In psychology, identity is “who you are.” It is the self within every person that develops over the course of life. An identity is made up of various characteristics, including religion, beliefs, values, sexuality, and relationships. It takes time to fully develop a coherent identity and it is natural to struggle in the process.
- Developing an identity can be a struggle
- Anxiety over changes in identity is common
- Depression about identity development is common
- Questioning of an identity can cause a person to act out or engage in uncharacteristic or otherwise risky behavior
- Sudden loss can cause a sense of a lost identity
- Identity crises can occur when overwhelmed by identity development
- The search for identity may involve “trying on” of different personas
An identity crisis is not an inherently dangerous experience and is not an immediate cause for alarm. If symptoms present in a way that pose a threat to a person’s overall wellbeing then there may be a deeper issue. Borderline Personality Disorder is an example of a condition in which a person may struggle with a lack of a sense of self. Dissociative Identity Disorder is a condition in which a person may have multiple identities, or personalities, and be unable to control which personality is present in a moment.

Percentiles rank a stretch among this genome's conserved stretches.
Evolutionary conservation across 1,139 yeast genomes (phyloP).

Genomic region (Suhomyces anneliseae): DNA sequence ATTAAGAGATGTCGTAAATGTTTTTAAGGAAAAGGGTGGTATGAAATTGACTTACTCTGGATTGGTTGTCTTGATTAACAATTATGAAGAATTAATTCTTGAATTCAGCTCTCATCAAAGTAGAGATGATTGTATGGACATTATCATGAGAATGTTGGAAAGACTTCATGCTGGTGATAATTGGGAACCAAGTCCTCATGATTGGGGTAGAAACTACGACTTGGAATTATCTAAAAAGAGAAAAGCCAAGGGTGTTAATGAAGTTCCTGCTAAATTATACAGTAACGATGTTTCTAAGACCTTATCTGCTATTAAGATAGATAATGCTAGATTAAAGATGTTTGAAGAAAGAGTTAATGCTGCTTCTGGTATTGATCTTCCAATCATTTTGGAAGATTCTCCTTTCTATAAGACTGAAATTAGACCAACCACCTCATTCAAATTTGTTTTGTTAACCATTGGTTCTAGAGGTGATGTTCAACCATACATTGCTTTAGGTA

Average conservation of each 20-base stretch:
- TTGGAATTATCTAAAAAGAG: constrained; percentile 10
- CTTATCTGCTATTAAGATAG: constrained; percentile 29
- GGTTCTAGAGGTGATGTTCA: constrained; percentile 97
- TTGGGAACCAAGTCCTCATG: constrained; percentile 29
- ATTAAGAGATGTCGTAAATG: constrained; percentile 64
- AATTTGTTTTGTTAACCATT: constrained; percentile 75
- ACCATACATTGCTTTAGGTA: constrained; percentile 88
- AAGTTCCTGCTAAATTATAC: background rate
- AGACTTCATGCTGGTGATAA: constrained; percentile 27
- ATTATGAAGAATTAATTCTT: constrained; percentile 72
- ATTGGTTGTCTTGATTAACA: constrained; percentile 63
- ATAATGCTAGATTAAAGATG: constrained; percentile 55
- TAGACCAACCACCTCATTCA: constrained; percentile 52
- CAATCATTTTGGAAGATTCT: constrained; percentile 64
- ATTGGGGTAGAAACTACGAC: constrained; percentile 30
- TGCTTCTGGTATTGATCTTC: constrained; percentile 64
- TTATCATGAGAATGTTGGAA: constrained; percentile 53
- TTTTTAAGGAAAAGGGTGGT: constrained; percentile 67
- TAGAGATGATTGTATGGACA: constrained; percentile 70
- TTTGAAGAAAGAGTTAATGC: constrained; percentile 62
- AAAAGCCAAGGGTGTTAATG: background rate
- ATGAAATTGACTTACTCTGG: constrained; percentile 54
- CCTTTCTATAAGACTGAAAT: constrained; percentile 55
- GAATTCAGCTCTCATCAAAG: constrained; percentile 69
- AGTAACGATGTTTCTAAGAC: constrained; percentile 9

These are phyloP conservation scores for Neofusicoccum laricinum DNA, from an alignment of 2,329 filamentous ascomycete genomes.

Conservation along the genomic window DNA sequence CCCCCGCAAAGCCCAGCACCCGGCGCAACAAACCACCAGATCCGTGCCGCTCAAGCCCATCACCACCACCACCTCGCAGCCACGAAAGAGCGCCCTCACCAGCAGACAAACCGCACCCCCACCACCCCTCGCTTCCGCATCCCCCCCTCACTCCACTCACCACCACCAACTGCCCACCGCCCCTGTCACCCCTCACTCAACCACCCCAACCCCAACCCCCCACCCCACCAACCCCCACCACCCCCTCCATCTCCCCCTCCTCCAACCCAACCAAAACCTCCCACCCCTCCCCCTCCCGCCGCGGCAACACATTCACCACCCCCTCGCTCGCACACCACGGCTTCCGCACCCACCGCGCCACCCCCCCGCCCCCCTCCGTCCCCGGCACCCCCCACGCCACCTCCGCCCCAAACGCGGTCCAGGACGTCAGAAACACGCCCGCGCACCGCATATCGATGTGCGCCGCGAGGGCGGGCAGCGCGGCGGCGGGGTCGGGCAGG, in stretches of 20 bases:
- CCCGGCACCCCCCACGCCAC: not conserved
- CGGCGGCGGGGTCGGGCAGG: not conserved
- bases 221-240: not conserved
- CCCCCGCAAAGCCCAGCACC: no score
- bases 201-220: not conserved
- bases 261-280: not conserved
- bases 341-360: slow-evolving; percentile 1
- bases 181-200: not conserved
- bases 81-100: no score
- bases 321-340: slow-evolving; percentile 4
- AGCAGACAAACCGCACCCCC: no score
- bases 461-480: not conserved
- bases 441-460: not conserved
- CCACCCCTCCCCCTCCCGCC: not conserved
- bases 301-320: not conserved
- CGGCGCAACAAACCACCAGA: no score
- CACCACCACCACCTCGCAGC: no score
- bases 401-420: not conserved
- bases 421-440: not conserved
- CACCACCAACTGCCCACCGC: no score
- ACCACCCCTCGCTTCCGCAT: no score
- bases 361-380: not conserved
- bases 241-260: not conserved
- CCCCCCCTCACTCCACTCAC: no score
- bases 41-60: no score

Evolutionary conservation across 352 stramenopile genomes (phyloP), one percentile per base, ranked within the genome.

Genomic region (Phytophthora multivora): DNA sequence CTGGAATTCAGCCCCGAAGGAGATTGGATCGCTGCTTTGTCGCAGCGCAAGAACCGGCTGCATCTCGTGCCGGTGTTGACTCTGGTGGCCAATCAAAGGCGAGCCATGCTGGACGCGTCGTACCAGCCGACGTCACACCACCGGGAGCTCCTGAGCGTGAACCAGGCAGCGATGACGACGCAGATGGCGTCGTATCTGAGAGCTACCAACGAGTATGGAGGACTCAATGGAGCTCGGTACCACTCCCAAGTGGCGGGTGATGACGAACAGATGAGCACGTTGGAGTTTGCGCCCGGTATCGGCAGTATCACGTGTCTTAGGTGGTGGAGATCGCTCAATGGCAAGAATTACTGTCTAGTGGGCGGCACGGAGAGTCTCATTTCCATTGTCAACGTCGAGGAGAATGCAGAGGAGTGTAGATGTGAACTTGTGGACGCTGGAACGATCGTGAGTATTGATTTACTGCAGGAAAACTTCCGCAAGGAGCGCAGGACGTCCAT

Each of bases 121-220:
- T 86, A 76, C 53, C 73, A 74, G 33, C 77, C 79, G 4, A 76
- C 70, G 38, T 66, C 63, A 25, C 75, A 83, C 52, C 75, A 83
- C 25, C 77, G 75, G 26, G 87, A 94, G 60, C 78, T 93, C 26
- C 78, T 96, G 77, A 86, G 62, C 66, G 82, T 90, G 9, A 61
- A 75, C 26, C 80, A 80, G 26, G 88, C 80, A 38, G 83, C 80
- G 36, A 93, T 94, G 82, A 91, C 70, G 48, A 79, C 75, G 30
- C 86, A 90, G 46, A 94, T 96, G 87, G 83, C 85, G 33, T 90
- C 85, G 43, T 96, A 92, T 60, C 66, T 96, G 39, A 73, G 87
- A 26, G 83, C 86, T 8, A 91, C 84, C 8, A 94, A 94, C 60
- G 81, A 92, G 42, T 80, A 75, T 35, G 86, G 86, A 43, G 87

If identity issues are a troubling factor but are not threatening a person’s wellbeing, short-term therapy can help them work through these issues by giving them an outlet to voice their concerns and find answers as they face difficult periods in life. When more severe disorders are diagnosed, therapy is crucial in allowing a person to remain in control and continue functioning. Specific therapies and training exist for each of these potential disorders.
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Open Path’s therapists offer beneficial services that encourage insight, self-reflection, and healthy coping mechanisms. Our therapists furnish a supportive environment, providing healthy outlooks and understanding.
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